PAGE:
User Tools (skip):
This year's Dr. Martin A. Entin Lecture in the History of Medicine, sponsored by the Department of Social Studies of Medicine, looks at the medical and cultural impact of tobacco smoking. Dr. Allan Brandt of Harvard University's Department of the History of Science will lecture on "The Tobacco Pandemic: History, Culture, and Science."
Dr. Brandt, the Dean of the Graduate School of Arts and Sciences at Harvard University and the Amalie Moses Kass Professor of the History of Medicine at Harvard Medical School, is the author of the 2007 book The Cigarette Century: The Rise, Fall, and Deadly Persistence of the Product that Defined America. The book was recently awarded the Viseltear Prize from the American Public Health Association, the Sybil G. Jacobs Award from the American Legacy Foundation, and the Albert J. Beveridge Award from the American Historical Association. In 2004, Dr. Brandt testified on behalf of the US Department of Justice in US v. Philip Morris, the civil racketeering case brought by the federal government against the tobacco industry.
Wednesday, March 5, 6:00 p.m.; Chancellor Day Hall; 3644 Peel Street; Moot Court; main floor. The public is welcome. For information, contact Heike Faerber at 514-398-6033.
It's that time of the semester again, when Principal Heather Munroe-Blum invites all members of the McGill community to voice their opinions, offer their comments and table their questions about the university. This Town Hall's discussion will focus upon the topic "What makes a great university and how are we doing?" The question and answer period that follows will provide people with the forum to delve into other issues of concern. All students, staff and faculty members are invited to attend. This is your university, do something about it.
Town Hall; March 4; noon-1:30 p.m.; Student Society Ballroom (third floor); University Centre; 3480 McTavish. All are welcome. For more information: email@example.com.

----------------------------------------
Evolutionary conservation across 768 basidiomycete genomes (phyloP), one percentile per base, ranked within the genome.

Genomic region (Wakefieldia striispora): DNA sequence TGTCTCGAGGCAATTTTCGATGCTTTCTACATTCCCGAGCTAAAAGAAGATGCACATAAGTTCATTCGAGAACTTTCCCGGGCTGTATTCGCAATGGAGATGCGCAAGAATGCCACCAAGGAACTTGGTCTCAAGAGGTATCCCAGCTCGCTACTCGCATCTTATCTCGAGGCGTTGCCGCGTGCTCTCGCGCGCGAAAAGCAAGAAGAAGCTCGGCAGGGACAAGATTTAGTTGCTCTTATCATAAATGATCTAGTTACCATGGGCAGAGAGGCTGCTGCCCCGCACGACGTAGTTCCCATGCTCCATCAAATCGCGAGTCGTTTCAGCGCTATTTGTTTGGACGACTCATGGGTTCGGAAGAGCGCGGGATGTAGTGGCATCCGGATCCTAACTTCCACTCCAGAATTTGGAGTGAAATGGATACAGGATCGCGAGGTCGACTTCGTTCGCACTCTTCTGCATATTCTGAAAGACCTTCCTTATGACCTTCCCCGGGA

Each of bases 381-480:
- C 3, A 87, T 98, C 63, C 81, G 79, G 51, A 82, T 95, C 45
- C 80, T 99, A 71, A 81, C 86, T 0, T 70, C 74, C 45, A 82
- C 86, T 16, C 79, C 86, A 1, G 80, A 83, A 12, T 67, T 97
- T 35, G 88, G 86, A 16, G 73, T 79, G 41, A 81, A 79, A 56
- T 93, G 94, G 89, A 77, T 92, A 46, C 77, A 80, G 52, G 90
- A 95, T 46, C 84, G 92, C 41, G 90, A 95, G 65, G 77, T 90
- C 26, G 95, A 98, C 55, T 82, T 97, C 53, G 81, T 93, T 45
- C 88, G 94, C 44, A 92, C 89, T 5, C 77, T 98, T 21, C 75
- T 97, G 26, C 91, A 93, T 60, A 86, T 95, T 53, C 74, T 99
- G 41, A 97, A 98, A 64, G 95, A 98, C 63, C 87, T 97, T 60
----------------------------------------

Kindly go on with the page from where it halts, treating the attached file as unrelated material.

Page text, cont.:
As part of its Sunday Afternoon Science Documentaries series, The Redpath Museum presents When The Levees Broke: A Requiem in Four Acts, acclaimed director Spike Lee's heart-rending, 2006 epic documentary about the state of New Orleans in the wake of Hurricane Katrina.
In a series of visits to post-Katrina New Orleans, Lee interviewed nearly one hundred people, including flood victims, journalists, musicians, activists, politicians and engineering experts. While the 4 1/2-hour result of his efforts saves its biggest criticisms for the US government and its poorly organized emergency and recovery effort in the days that followed Katrina, the U.S. Army Corps of Engineers is also singled out for the poor condition and flawed design of the Levees meant to protect New Orleans from flooding in the first place.
Super science documentary film: When The Levees Broke: A Requiem in Four Acts; Feb. 24; 4:00 p.m.; Redpath Museum Auditorium; 859 Sherbrooke Street West. Free Admission. For information: contact Ingrid Birker: 514-398-4086 (Ext. 4092).
McGill Civil Engineering Professor Saeed Mirza takes over Freaky Fridays with his presentation "Why Buildings and Bridges Collpase." Professor Mirza has become the local media's go-to guy for expert commentary on collapsing overpasses and other infrastructure problems in Quebec. He is well known for having issued warnings about the failing state of North American infrastructure years before the recent spate of overpass, road and bridge collapses. His presentation will be followed by a viewing of the sci-fi drama "The Core" (2003), which explores what happens on the surface of the earth when the inner core stops rotating.
Why Buildings and Bridges Collapse; Friday Feb. 22; 5:00 p.m.; Redpath Museum Auditorium; 859 Sherbrooke Street West. Free. Seating is limited but reservations are not necessary.
So there you are, standing at the lectern in front of a class of 45 students without a single second of teaching experience or training. The recurring nightmare of profs worldwide? No, it is the sweaty palm reality of far too many graduate students embarking upon their teaching careers. On March 28, full and part-time graduate students of McGill are invited to participate in the first "Learning to Teach: A Professional Development Workshop for Graduate Students at McGill," an event that could help reduce anxiety levels significantly.
The conference, hosted by Teaching & Learning Services and Graduate & Postdoctoral Studies, will begin with one main session in Leacock 132, and then each student will have the chance to participate in two smaller interactive sessions. The smaller sessions include everything from how to design an efficient course outline to engaging students through interactive strategies. Interested students must register by March 1 and are encouraged to register early as space is limited.
"Learning to Teach: A Professional Development Workshop for Graduate Students at McGill;" March 8; 9:00 a.m. to 4:00 p.m. (with coffee and muffins served at 8:30); Leacock 132. Registration required by March 1 at www.mcgill.ca/gps/events/workshop. For more information contact: firstname.lastname@example.org.